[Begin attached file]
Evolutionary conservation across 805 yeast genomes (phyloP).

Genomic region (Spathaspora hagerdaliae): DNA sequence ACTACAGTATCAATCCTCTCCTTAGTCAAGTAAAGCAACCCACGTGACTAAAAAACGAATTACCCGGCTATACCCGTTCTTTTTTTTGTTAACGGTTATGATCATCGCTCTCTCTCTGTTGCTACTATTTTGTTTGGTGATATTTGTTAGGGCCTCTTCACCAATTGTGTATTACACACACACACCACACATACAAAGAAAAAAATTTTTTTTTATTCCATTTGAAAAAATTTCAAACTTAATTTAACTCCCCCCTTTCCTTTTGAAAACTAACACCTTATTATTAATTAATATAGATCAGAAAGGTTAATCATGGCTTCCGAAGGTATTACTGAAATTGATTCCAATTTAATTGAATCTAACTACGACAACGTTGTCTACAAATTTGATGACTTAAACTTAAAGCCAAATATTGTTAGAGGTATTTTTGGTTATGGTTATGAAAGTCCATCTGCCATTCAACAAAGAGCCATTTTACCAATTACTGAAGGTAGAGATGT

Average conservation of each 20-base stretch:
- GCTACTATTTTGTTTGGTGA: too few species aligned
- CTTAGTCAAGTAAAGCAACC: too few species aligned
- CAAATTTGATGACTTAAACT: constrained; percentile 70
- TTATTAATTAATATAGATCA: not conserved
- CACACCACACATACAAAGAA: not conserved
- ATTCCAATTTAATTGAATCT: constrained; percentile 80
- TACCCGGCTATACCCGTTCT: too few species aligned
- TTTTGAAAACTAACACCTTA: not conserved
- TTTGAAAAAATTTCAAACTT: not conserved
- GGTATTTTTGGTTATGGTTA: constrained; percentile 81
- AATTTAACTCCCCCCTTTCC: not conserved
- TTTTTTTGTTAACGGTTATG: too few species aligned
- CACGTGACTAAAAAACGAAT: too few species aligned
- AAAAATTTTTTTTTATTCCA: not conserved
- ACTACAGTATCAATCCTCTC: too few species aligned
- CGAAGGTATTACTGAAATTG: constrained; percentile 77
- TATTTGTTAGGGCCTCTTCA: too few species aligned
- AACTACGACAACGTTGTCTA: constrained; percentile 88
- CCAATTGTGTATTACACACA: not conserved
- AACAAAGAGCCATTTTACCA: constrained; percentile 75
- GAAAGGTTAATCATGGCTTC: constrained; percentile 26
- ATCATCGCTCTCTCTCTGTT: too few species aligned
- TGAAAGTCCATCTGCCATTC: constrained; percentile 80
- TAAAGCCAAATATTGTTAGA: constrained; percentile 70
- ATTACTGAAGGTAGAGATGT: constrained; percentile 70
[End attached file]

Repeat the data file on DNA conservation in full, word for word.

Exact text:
Evolutionary conservation across 805 yeast genomes (phyloP).

Genomic region (Spathaspora hagerdaliae): DNA sequence ACTACAGTATCAATCCTCTCCTTAGTCAAGTAAAGCAACCCACGTGACTAAAAAACGAATTACCCGGCTATACCCGTTCTTTTTTTTGTTAACGGTTATGATCATCGCTCTCTCTCTGTTGCTACTATTTTGTTTGGTGATATTTGTTAGGGCCTCTTCACCAATTGTGTATTACACACACACACCACACATACAAAGAAAAAAATTTTTTTTTATTCCATTTGAAAAAATTTCAAACTTAATTTAACTCCCCCCTTTCCTTTTGAAAACTAACACCTTATTATTAATTAATATAGATCAGAAAGGTTAATCATGGCTTCCGAAGGTATTACTGAAATTGATTCCAATTTAATTGAATCTAACTACGACAACGTTGTCTACAAATTTGATGACTTAAACTTAAAGCCAAATATTGTTAGAGGTATTTTTGGTTATGGTTATGAAAGTCCATCTGCCATTCAACAAAGAGCCATTTTACCAATTACTGAAGGTAGAGATGT

Average conservation of each 20-base stretch:
- GCTACTATTTTGTTTGGTGA: too few species aligned
- CTTAGTCAAGTAAAGCAACC: too few species aligned
- CAAATTTGATGACTTAAACT: constrained; percentile 70
- TTATTAATTAATATAGATCA: not conserved
- CACACCACACATACAAAGAA: not conserved
- ATTCCAATTTAATTGAATCT: constrained; percentile 80
- TACCCGGCTATACCCGTTCT: too few species aligned
- TTTTGAAAACTAACACCTTA: not conserved
- TTTGAAAAAATTTCAAACTT: not conserved
- GGTATTTTTGGTTATGGTTA: constrained; percentile 81
- AATTTAACTCCCCCCTTTCC: not conserved
- TTTTTTTGTTAACGGTTATG: too few species aligned
- CACGTGACTAAAAAACGAAT: too few species aligned
- AAAAATTTTTTTTTATTCCA: not conserved
- ACTACAGTATCAATCCTCTC: too few species aligned
- CGAAGGTATTACTGAAATTG: constrained; percentile 77
- TATTTGTTAGGGCCTCTTCA: too few species aligned
- AACTACGACAACGTTGTCTA: constrained; percentile 88
- CCAATTGTGTATTACACACA: not conserved
- AACAAAGAGCCATTTTACCA: constrained; percentile 75
- GAAAGGTTAATCATGGCTTC: constrained; percentile 26
- ATCATCGCTCTCTCTCTGTT: too few species aligned
- TGAAAGTCCATCTGCCATTC: constrained; percentile 80
- TAAAGCCAAATATTGTTAGA: constrained; percentile 70
- ATTACTGAAGGTAGAGATGT: constrained; percentile 70